Wednesday, April 3, 2013

“C” is for Cyprus and its Financial Downfall

Cyprus is the third-largest island in the Mediterranean, after Sicily and Sardinia, and is located near Turkey and Syria. The country has been under the rule of many countries during its existence, but became an independent nation in 1960, after 35 years as a British colony. Since then, internal strife between Greek Cypriots and Turkish Cypriots has been the order of the day, and had been a major factor in keeping Cyprus out of the EU. All attempts at reunification failed, and Greek Cyprus alone was allowed to enter into the EU. The leader of the pro-independence National Unity Party, Dervis Eroglu, won the presidential election of Northern Cyprus in 2010, while Dimitris Christofias has been president of Greek Cyprus since 2008.

Up until recently, Cyprus was considered an important offshore banking center. However, a recent financial crisis in the country has resulted in a definite down surge in its economy and the probable death of its status as a banking center.

The EU has established a “rescue plan” for Cyprus, which includes adding an additional tax on all bank deposits; although the exact percentage is still basically under discussion, most Cypriot nationals are less than enthused at having to pay this tax, claiming that the rate is too high for those with smaller deposits and too low for those in the higher deposit brackets. Regardless, it has been determined that the island must meet certain financial obligations in order to receive a “bail-out” from the EU; since it must obtain the quota in some manner, the tax must therefore be applied.

In the meantime, the Cyprian banks went on strike as a protest against the rigid measures that have been announced. The strike not only included closing its physical doors to all operations except ATM, but the strike was also extended to all financial transactions outside of Cyprus, including online and ATM services. This created serious problems for all account holders, both resident and non-resident. In fact, non-residents had absolutely o access at all to their funds, while internal ATM service was limited at best, with blocks-long lines.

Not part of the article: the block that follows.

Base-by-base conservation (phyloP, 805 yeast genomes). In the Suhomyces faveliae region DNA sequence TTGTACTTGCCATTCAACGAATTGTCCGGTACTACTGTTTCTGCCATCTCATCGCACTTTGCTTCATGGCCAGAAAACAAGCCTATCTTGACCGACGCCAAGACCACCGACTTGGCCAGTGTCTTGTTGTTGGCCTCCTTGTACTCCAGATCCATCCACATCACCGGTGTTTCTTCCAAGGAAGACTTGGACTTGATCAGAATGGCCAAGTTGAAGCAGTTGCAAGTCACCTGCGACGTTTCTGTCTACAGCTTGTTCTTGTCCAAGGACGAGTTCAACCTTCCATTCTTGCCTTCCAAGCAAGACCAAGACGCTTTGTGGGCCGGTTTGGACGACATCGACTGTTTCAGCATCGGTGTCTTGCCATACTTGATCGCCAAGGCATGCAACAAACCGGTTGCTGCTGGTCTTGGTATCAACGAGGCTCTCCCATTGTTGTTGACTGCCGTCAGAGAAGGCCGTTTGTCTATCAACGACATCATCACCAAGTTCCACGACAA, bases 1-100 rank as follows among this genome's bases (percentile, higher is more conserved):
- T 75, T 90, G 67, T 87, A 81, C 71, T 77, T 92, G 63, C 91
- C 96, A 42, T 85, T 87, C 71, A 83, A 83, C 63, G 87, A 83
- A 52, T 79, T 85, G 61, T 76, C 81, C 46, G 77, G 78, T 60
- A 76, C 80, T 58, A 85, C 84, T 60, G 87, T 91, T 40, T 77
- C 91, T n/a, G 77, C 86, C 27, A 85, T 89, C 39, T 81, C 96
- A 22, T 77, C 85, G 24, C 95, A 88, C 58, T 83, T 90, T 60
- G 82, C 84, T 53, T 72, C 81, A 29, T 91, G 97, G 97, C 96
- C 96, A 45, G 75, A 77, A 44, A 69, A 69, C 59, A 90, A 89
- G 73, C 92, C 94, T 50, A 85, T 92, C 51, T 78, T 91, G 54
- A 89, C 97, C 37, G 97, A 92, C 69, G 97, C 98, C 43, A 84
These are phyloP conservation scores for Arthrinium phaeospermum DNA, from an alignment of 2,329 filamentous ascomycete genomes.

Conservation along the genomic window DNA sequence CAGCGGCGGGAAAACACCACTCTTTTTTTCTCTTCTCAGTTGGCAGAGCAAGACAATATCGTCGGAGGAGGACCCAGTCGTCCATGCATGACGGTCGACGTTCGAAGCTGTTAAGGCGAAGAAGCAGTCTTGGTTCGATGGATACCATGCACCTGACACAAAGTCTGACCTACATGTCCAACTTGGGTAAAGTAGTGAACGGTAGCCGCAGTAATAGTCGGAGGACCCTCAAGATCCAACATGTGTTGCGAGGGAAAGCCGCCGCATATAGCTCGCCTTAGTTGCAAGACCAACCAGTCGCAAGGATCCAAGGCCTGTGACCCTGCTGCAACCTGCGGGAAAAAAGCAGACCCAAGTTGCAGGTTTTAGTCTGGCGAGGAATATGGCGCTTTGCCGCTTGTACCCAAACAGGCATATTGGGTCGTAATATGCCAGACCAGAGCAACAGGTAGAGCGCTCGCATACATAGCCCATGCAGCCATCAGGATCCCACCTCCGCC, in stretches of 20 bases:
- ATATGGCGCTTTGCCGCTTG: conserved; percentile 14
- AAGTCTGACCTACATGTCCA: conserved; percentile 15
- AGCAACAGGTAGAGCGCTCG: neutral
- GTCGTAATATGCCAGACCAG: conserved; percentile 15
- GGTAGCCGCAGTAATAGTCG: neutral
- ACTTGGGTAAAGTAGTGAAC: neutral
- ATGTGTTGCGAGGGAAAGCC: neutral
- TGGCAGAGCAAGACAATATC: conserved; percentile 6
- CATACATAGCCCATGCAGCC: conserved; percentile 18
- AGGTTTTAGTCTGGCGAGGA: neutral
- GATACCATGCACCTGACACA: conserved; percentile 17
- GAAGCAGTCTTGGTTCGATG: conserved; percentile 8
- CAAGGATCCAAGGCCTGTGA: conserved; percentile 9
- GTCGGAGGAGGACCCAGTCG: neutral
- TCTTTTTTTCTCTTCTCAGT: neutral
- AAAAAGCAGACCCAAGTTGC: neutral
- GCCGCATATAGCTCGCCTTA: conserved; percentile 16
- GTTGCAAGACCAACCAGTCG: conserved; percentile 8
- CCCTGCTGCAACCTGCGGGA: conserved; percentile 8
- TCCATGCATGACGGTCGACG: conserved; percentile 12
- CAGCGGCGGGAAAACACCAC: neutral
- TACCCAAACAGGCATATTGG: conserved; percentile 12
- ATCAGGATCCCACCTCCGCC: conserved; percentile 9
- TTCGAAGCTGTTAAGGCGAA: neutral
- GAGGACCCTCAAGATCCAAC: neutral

This morning, 3 April 2013, the EU agreed to a 10 billion euro loan to Cyprus, under set conditions: Cyprus has agreed to apply the one-time tax on deposits over 100,000 euros, while those below that mark will be exempt. The Russian government has criticized the UE’s decision, calling them hypocritical and saying that the decision shows a distinct lack of values, especially in light of the UE’s statement about having lofty ideals. The decision could have political ramifications for the European Union itself.

The decision could possibly have a heavy negative impact on the banking industry  in the country, as it is predicted that many account holders will transfer their funds to banks in other offshore jurisdictions.

Was the bail-out a good move? Only time will tell, but it’s probable that while it may remove an immediate pressure from Cyprus’s internal financial crisis, the long-term results will be less than satisfactory for the banking industry in Cyprus, as people begin withdrawing their funds and transferring them to other, safer locations. As Russia’s statement indicates, there is already strife in the EU because of this action, and the word that is going about is that the euro itself has a bleaker outlook for the future.